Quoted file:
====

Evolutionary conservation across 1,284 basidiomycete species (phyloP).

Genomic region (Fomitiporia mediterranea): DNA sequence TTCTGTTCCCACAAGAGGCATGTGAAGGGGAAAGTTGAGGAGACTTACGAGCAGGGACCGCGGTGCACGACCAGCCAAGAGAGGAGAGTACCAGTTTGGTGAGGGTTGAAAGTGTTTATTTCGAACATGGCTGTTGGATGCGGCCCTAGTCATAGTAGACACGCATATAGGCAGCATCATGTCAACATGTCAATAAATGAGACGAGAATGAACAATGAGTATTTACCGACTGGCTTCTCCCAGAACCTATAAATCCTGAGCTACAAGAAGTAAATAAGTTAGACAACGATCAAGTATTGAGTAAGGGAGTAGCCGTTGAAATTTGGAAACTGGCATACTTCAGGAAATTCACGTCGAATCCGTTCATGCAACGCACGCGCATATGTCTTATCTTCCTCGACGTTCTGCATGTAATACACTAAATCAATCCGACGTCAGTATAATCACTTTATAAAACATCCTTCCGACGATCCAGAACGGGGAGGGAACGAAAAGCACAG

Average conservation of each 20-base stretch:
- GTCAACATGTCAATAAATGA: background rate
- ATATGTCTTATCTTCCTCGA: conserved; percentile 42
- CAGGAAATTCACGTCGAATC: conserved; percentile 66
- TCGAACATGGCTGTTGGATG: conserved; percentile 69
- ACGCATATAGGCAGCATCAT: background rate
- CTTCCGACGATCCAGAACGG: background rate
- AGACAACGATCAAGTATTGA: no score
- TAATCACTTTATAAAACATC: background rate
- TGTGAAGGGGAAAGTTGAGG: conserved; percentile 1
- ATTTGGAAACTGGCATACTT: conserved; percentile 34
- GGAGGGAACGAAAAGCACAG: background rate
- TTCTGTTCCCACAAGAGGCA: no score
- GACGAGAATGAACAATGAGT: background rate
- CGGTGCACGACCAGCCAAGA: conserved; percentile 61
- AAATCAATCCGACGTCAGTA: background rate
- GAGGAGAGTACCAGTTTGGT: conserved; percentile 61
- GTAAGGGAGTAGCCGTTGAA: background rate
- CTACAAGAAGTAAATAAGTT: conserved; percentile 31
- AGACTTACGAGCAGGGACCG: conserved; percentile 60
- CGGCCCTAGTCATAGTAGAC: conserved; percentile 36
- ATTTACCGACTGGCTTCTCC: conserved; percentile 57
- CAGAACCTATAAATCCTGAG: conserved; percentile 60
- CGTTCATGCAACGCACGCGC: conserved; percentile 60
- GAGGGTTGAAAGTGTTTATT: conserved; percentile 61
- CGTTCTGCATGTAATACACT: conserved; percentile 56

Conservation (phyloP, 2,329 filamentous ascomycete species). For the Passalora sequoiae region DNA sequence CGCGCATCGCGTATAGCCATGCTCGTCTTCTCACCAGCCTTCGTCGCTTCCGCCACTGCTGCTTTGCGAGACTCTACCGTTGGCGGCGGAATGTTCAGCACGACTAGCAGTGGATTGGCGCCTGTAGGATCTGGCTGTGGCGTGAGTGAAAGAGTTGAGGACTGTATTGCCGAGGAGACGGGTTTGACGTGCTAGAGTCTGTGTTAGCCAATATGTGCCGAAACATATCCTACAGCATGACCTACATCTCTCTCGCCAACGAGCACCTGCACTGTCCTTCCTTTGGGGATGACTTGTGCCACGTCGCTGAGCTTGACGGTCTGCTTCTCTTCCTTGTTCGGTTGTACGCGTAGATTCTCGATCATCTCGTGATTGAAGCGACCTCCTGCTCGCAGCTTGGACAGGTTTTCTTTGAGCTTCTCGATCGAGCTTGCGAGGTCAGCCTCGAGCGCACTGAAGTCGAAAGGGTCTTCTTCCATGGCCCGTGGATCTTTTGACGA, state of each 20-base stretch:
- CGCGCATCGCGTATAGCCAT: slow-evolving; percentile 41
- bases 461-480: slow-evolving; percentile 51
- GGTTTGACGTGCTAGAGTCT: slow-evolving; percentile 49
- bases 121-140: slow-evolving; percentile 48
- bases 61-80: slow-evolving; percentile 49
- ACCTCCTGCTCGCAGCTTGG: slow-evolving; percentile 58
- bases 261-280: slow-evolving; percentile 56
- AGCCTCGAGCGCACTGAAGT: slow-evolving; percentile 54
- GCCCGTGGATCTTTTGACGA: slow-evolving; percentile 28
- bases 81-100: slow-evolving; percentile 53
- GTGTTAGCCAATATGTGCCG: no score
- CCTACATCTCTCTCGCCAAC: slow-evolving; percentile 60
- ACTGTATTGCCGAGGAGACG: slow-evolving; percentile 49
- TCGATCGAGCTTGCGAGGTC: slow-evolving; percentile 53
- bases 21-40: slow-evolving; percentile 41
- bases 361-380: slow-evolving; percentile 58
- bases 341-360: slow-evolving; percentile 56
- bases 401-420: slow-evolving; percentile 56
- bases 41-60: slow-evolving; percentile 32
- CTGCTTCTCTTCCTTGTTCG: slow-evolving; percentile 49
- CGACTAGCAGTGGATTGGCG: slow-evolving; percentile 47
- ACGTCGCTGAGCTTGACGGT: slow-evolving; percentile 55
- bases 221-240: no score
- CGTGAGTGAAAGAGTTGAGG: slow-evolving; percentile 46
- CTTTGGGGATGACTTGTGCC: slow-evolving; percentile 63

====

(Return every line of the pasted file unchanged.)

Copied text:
Evolutionary conservation across 1,284 basidiomycete species (phyloP).

Genomic region (Fomitiporia mediterranea): DNA sequence TTCTGTTCCCACAAGAGGCATGTGAAGGGGAAAGTTGAGGAGACTTACGAGCAGGGACCGCGGTGCACGACCAGCCAAGAGAGGAGAGTACCAGTTTGGTGAGGGTTGAAAGTGTTTATTTCGAACATGGCTGTTGGATGCGGCCCTAGTCATAGTAGACACGCATATAGGCAGCATCATGTCAACATGTCAATAAATGAGACGAGAATGAACAATGAGTATTTACCGACTGGCTTCTCCCAGAACCTATAAATCCTGAGCTACAAGAAGTAAATAAGTTAGACAACGATCAAGTATTGAGTAAGGGAGTAGCCGTTGAAATTTGGAAACTGGCATACTTCAGGAAATTCACGTCGAATCCGTTCATGCAACGCACGCGCATATGTCTTATCTTCCTCGACGTTCTGCATGTAATACACTAAATCAATCCGACGTCAGTATAATCACTTTATAAAACATCCTTCCGACGATCCAGAACGGGGAGGGAACGAAAAGCACAG

Average conservation of each 20-base stretch:
- GTCAACATGTCAATAAATGA: background rate
- ATATGTCTTATCTTCCTCGA: conserved; percentile 42
- CAGGAAATTCACGTCGAATC: conserved; percentile 66
- TCGAACATGGCTGTTGGATG: conserved; percentile 69
- ACGCATATAGGCAGCATCAT: background rate
- CTTCCGACGATCCAGAACGG: background rate
- AGACAACGATCAAGTATTGA: no score
- TAATCACTTTATAAAACATC: background rate
- TGTGAAGGGGAAAGTTGAGG: conserved; percentile 1
- ATTTGGAAACTGGCATACTT: conserved; percentile 34
- GGAGGGAACGAAAAGCACAG: background rate
- TTCTGTTCCCACAAGAGGCA: no score
- GACGAGAATGAACAATGAGT: background rate
- CGGTGCACGACCAGCCAAGA: conserved; percentile 61
- AAATCAATCCGACGTCAGTA: background rate
- GAGGAGAGTACCAGTTTGGT: conserved; percentile 61
- GTAAGGGAGTAGCCGTTGAA: background rate
- CTACAAGAAGTAAATAAGTT: conserved; percentile 31
- AGACTTACGAGCAGGGACCG: conserved; percentile 60
- CGGCCCTAGTCATAGTAGAC: conserved; percentile 36
- ATTTACCGACTGGCTTCTCC: conserved; percentile 57
- CAGAACCTATAAATCCTGAG: conserved; percentile 60
- CGTTCATGCAACGCACGCGC: conserved; percentile 60
- GAGGGTTGAAAGTGTTTATT: conserved; percentile 61
- CGTTCTGCATGTAATACACT: conserved; percentile 56

Conservation (phyloP, 2,329 filamentous ascomycete species). For the Passalora sequoiae region DNA sequence CGCGCATCGCGTATAGCCATGCTCGTCTTCTCACCAGCCTTCGTCGCTTCCGCCACTGCTGCTTTGCGAGACTCTACCGTTGGCGGCGGAATGTTCAGCACGACTAGCAGTGGATTGGCGCCTGTAGGATCTGGCTGTGGCGTGAGTGAAAGAGTTGAGGACTGTATTGCCGAGGAGACGGGTTTGACGTGCTAGAGTCTGTGTTAGCCAATATGTGCCGAAACATATCCTACAGCATGACCTACATCTCTCTCGCCAACGAGCACCTGCACTGTCCTTCCTTTGGGGATGACTTGTGCCACGTCGCTGAGCTTGACGGTCTGCTTCTCTTCCTTGTTCGGTTGTACGCGTAGATTCTCGATCATCTCGTGATTGAAGCGACCTCCTGCTCGCAGCTTGGACAGGTTTTCTTTGAGCTTCTCGATCGAGCTTGCGAGGTCAGCCTCGAGCGCACTGAAGTCGAAAGGGTCTTCTTCCATGGCCCGTGGATCTTTTGACGA, state of each 20-base stretch:
- CGCGCATCGCGTATAGCCAT: slow-evolving; percentile 41
- bases 461-480: slow-evolving; percentile 51
- GGTTTGACGTGCTAGAGTCT: slow-evolving; percentile 49
- bases 121-140: slow-evolving; percentile 48
- bases 61-80: slow-evolving; percentile 49
- ACCTCCTGCTCGCAGCTTGG: slow-evolving; percentile 58
- bases 261-280: slow-evolving; percentile 56
- AGCCTCGAGCGCACTGAAGT: slow-evolving; percentile 54
- GCCCGTGGATCTTTTGACGA: slow-evolving; percentile 28
- bases 81-100: slow-evolving; percentile 53
- GTGTTAGCCAATATGTGCCG: no score
- CCTACATCTCTCTCGCCAAC: slow-evolving; percentile 60
- ACTGTATTGCCGAGGAGACG: slow-evolving; percentile 49
- TCGATCGAGCTTGCGAGGTC: slow-evolving; percentile 53
- bases 21-40: slow-evolving; percentile 41
- bases 361-380: slow-evolving; percentile 58
- bases 341-360: slow-evolving; percentile 56
- bases 401-420: slow-evolving; percentile 56
- bases 41-60: slow-evolving; percentile 32
- CTGCTTCTCTTCCTTGTTCG: slow-evolving; percentile 49
- CGACTAGCAGTGGATTGGCG: slow-evolving; percentile 47
- ACGTCGCTGAGCTTGACGGT: slow-evolving; percentile 55
- bases 221-240: no score
- CGTGAGTGAAAGAGTTGAGG: slow-evolving; percentile 46
- CTTTGGGGATGACTTGTGCC: slow-evolving; percentile 63